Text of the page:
As an actor, what were your learnings from the film?
Dibakar is a perfectionist and he urges you and pushes you to give in your best. Even after constantly shooting for over 15 hours, he believes you can do even more. While the first take is often the most natural one and after several retakes- one can seem a bit rehearsed, Dibakar believes that certain levels can be pushed to improvement. Like there was a crying scene where he kept on urging me to be more intense and once I really stretched myself, I was able to deliver what he wanted. So I learnt that one needs to push the envelope to get the best out of oneself.
You have been branded as a troubled child in most of your films; do you think this image works for you or against you?
It works against you unless you want to do only dark cinema. But then this is true for any kind of stereotype. It’s hard to break them. I think by doing films like ‘Zindagi Na Milegi Dobara’ I’ve taken a step towards it and proving the fact that I can do every kind of role. Personally, I like to do intense roles but then I think it’s very hard to do comedies or even romance. Any actor shouldn’t stick to any one genre of films or one kind of roles.
What were the shocking insights about small town India that you came across which you would like to share?Nothing that I already wasn’t already aware of. One of the things that instantly becomes evident about small towns is the misplaced machismo of the men and how they ill-treat their women. While at the same time, a woman can’t abuse a man and get away with it. She would be abused physically and mentally and could even be killed. There is a lot of pride in being a man in small town India.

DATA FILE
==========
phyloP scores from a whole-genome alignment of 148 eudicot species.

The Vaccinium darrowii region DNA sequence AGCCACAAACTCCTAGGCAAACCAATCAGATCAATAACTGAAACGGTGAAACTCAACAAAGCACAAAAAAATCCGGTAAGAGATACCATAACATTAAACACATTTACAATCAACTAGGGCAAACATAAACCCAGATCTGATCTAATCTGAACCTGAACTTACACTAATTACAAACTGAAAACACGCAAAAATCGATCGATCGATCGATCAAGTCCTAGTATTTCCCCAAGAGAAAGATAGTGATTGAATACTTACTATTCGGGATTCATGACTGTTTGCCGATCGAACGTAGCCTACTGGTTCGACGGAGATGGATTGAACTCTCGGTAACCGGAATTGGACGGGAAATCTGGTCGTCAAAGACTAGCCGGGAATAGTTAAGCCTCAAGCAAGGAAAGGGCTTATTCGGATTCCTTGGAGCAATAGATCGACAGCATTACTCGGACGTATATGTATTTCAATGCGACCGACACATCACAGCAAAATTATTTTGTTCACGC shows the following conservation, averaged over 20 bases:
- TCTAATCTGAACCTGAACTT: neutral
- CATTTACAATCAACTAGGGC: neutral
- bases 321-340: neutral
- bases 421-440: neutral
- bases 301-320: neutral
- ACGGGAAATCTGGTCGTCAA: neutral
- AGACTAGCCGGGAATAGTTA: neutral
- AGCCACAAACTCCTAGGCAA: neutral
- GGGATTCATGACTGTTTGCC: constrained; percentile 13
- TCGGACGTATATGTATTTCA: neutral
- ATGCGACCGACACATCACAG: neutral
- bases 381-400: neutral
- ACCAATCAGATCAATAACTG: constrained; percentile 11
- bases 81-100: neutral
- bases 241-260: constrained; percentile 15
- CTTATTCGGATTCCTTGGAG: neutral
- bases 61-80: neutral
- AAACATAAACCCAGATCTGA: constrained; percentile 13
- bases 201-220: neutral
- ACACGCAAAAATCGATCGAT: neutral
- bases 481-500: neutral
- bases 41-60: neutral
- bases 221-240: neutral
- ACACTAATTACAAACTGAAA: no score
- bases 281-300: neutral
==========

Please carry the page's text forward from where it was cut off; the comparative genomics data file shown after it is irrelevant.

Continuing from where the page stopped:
Why do you think this misplaced machismo is absent in urban men?
This is mainly because times are changing and women have realised that the chief role of their lives isn’t to just make babies and round chapattis.
Since this film is about corruption and politics have you personally had a brush with corruption?
One comes across it in everyday life. From getting a phone connection to managing to get past a traffic cop, its so interlinked and engrained in our lives that there is little respite. We cannot stop or curb corruption overnight since the government and even the alternative government is equally corrupt.The film doesn’t provide a solution but makes of comment on India today. It may be based in small town India but it is synonymous with modern Indian politics.